When Brenda Barrio moved to the “funky little town” of Denton to attend the University of North Texas in 2003, she would have never guessed she’d be the university’s assistant vice president of research and innovation 20 years later. “One of our goals is to help more students engage in research, especially those who come from marginalized communities,” she says.

Located about 40 miles northwest of Dallas, the university has transformed since Barrio was an undergrad alongside a student body of 23,000. She recalls seeing longhorns and cows from the western part of campus, where now there are shopping centers and homes. Today, the university enrolls nearly 47,000 students. “But the nice thing is that it’s kept its essence,” Barrio says.

In 2015, UNT was designated as an R1 university, a distinction given to schools with a significant investment in research by the Carnegie Classification of Institutions of Higher Education. It’s also an HSI, or Hispanic-Serving Institution—and one of only 12 institutions in the U.S. to have both classifications. Barrio serves on the HSI Initiative task force and leads the ELEVAR (Empower, Learn, Excel, enVision, Advance, Rise) program, which supports students with intellectual disabilities. “We are one of the most inclusive programs in the nation as our students have [the same] access to all UNT campus courses, activities, and supports as traditional students,” she says. Barrio recently traveled to Capitol Hill to advocate for more programs like ELEVAR.

Barrio lives in an area of North Denton called Nottingham Woods, though it’s nicknamed “Idiot’s Hill.” There are various theories about the name, including that it came from a developer in the 1950s and ’60s who wanted to poke fun at the highly educated professors moving into the area. But the moniker is meant with affection. “There are stickers and T-shirts, and there’s a whole vibe and neighborly community that lives within Idiot’s Hill,” she says. “It’s really cool.”

A woman wearing a light pink blazer stands in front of a brightly painted mural of a skull

Photo by Cathlin McCullough

Barrio’s Denton Picks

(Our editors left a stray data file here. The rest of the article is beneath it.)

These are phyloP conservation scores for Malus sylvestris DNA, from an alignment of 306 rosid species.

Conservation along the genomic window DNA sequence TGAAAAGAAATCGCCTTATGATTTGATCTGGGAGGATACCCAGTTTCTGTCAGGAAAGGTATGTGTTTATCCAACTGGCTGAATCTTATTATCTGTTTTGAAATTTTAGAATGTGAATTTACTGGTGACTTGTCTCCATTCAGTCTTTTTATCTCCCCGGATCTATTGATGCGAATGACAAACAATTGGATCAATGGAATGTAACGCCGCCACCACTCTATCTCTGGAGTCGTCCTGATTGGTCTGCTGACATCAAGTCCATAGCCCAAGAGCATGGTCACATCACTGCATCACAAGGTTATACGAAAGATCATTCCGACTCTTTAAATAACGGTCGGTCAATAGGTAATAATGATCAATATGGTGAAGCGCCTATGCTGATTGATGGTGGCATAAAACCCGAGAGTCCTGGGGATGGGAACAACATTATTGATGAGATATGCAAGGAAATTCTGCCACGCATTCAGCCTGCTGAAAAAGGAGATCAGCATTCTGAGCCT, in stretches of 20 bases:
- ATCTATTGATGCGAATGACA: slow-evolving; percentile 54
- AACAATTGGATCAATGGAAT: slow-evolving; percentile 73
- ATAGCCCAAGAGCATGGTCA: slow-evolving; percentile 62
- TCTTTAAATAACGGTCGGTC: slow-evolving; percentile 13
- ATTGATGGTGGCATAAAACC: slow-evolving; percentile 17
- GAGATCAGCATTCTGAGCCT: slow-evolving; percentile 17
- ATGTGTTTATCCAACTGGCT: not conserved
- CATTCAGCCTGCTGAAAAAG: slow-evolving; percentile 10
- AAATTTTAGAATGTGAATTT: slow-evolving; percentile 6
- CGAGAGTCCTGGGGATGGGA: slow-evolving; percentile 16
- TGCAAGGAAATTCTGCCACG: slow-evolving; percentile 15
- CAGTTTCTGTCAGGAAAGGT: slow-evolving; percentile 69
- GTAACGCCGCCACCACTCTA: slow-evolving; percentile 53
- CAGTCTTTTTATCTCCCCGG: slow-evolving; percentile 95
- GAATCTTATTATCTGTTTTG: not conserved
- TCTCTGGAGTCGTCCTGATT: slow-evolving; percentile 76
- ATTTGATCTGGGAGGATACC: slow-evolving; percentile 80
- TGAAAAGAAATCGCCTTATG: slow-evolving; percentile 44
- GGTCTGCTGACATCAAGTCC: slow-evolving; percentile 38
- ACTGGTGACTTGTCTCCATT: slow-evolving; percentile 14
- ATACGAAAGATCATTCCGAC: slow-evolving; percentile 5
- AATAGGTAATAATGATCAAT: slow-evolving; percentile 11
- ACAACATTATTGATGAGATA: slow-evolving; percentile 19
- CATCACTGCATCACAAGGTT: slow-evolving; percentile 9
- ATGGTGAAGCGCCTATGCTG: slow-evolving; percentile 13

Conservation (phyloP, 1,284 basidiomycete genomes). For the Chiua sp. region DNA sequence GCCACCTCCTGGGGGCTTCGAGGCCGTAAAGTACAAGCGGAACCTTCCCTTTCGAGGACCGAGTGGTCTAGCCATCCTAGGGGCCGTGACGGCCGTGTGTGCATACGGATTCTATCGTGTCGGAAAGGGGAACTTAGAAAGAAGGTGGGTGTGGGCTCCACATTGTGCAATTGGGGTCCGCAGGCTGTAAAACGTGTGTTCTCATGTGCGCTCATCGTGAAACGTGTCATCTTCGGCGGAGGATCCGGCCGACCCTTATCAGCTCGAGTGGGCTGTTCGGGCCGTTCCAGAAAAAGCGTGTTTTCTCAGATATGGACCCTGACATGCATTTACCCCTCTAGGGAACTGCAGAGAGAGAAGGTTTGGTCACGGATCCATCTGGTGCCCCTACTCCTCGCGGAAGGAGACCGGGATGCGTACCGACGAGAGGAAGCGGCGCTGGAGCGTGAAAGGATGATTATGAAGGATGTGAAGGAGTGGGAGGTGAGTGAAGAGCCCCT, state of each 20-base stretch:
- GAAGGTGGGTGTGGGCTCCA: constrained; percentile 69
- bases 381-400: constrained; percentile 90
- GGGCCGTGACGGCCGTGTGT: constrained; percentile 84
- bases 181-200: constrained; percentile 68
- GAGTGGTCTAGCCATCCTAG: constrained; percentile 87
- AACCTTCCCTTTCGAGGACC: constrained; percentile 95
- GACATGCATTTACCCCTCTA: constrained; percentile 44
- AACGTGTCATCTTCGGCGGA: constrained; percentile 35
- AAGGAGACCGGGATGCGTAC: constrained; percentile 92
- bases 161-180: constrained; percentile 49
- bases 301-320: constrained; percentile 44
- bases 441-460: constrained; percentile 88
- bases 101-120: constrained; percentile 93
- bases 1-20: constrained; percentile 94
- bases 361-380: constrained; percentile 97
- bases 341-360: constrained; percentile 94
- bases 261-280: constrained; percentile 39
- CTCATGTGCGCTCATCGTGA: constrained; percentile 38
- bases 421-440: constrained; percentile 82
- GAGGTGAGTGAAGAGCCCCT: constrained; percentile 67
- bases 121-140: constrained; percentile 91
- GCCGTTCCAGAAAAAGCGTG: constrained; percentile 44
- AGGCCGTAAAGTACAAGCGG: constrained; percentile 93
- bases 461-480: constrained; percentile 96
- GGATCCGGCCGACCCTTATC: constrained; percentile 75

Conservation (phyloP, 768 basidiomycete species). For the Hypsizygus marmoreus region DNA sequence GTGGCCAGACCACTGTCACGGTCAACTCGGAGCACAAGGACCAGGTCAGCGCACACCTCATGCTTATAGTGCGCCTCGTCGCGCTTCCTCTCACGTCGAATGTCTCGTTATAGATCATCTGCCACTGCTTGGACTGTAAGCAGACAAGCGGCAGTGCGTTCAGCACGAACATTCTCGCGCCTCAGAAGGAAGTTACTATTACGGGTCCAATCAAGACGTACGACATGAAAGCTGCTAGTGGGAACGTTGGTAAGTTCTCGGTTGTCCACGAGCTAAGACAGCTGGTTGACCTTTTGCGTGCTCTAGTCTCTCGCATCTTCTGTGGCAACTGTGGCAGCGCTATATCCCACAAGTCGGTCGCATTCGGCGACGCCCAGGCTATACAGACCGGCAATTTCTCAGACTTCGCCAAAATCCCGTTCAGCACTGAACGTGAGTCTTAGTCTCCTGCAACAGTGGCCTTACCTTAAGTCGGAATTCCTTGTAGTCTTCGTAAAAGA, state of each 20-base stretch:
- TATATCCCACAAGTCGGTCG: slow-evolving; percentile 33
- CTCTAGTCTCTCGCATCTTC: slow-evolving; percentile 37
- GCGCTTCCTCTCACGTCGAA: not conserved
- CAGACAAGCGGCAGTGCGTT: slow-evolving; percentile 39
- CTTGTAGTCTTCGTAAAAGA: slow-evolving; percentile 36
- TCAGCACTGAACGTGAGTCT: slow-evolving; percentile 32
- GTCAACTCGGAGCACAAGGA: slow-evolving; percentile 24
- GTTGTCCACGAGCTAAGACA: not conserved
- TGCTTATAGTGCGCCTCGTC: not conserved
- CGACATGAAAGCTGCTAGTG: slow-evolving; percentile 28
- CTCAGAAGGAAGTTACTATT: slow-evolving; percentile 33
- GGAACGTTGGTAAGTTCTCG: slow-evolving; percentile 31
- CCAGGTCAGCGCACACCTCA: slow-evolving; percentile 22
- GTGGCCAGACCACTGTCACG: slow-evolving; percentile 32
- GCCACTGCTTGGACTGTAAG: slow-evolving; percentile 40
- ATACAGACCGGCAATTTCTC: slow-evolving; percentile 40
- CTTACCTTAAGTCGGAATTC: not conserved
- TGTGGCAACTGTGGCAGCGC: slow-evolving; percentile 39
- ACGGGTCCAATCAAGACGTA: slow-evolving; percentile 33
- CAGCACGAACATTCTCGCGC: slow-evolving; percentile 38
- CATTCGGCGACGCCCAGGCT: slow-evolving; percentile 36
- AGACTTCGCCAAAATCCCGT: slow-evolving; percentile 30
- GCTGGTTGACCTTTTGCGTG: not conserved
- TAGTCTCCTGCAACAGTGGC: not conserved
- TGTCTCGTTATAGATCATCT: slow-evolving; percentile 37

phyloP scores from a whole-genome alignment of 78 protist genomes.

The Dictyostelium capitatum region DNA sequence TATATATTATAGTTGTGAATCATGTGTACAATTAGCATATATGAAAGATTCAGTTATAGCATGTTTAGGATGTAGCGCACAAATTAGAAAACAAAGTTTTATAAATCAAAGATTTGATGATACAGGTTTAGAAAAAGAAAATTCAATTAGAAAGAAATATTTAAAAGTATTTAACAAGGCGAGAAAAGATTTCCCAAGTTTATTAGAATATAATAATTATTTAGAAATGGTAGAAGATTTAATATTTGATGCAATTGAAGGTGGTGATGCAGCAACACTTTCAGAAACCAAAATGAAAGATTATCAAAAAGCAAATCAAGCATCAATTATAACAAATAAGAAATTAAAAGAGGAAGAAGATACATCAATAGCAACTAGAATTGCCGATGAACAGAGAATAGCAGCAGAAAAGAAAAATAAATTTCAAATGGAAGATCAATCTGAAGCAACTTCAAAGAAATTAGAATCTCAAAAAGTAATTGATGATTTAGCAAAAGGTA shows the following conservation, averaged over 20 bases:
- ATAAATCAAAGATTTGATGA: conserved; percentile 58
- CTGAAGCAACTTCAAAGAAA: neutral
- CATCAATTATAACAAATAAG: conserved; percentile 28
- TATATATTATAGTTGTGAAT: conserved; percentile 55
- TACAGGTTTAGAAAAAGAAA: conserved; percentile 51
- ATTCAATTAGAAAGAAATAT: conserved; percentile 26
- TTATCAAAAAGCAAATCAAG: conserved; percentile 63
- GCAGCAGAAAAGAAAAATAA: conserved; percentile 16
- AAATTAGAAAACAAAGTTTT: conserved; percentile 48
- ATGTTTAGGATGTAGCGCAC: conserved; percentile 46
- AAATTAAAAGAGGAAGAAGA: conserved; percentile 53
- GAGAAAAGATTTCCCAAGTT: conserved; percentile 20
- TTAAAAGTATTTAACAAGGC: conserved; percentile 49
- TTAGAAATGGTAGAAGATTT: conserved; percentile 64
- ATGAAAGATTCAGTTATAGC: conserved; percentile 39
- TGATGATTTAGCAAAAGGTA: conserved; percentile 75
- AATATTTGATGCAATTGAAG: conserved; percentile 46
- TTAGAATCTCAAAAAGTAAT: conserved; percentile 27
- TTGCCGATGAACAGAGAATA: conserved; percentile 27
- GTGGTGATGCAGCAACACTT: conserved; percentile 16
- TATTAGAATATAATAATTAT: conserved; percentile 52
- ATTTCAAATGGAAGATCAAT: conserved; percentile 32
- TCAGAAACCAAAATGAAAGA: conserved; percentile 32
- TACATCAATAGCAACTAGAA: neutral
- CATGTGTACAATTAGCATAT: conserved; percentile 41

Mr. Chopsticks

A staple since 1985, the restaurant serves a variety of Asian dishes, including sushi, stir fry, and pho, as well as a number of vegetarian options. “Mr. Chopsticks moved since I was an undergrad—it’s still close to campus but at a larger location,” Barrio says. “It’s still one of my favorites and still inexpensive.”


Jupiter House

Located on the square, the two-story Jupiter House is a go-to coffee spot. “Although I think it’s had two fires, it’s survived somehow,” Barrio says. “I still go and write or have meetings there pretty often.”


Lake Ray Roberts

Sixteen miles north of Denton inside a state park, the reservoir offers boating and fishing, and the surrounding greenbelt has miles of trails for hiking, biking, and horseback riding. Barrio likes to visit with her 8-year-old son. “We can hike there, camp there, there’s a lot of kid-friendly activities,” she says.

Free Play

For fun in town, Barrio and her son head to the arcade. Free Play has a huge selection of games, from Godzilla and Star Trek-themed pinball machines to Q*Bert, Donkey Kong, and Ms. Pac-Man. “You pay 12 bucks to get in and then play as long as you want,” she says.


UNT Library Mall

Barrio’s favorite spot on campus is the central open space in front of the Willis Library, where student life hums. “There’s a beautiful fountain that sits right in the middle,” she says. “Usually all the activities­— concerts, celebrations, all those things—happen right there. I’m very fortunate that my office has a window that looks out that way.”


Texas Woman’s University Gardens

Designed in 1930 for research and education, the gardens were planned to showcase diverse plants over 7 acres. Today, many native Texas species of wildflowers and trees flourish, turtles and frogs make themselves at home in a Texas-shaped pond, and visitors can explore the greenhouse and rock garden. “If I have people in town, I sometimes go on walks there with them,” Barrio says.


Denton Arts & Jazz Festival

The event Barrio anticipates each year is the jazz festival in October, which attracts tens of thousands of attendees. Musicians play on six outdoor stages at the Quakertown Park and Facilities. “UNT is known for its music school, and the music scene here, from unknown bands to very well-known, is always happening,” she says. “The jazz fest brings everyone together.”

Texas Woman’s University Gardens
415 Chapel Drive

From the May 2024 issue

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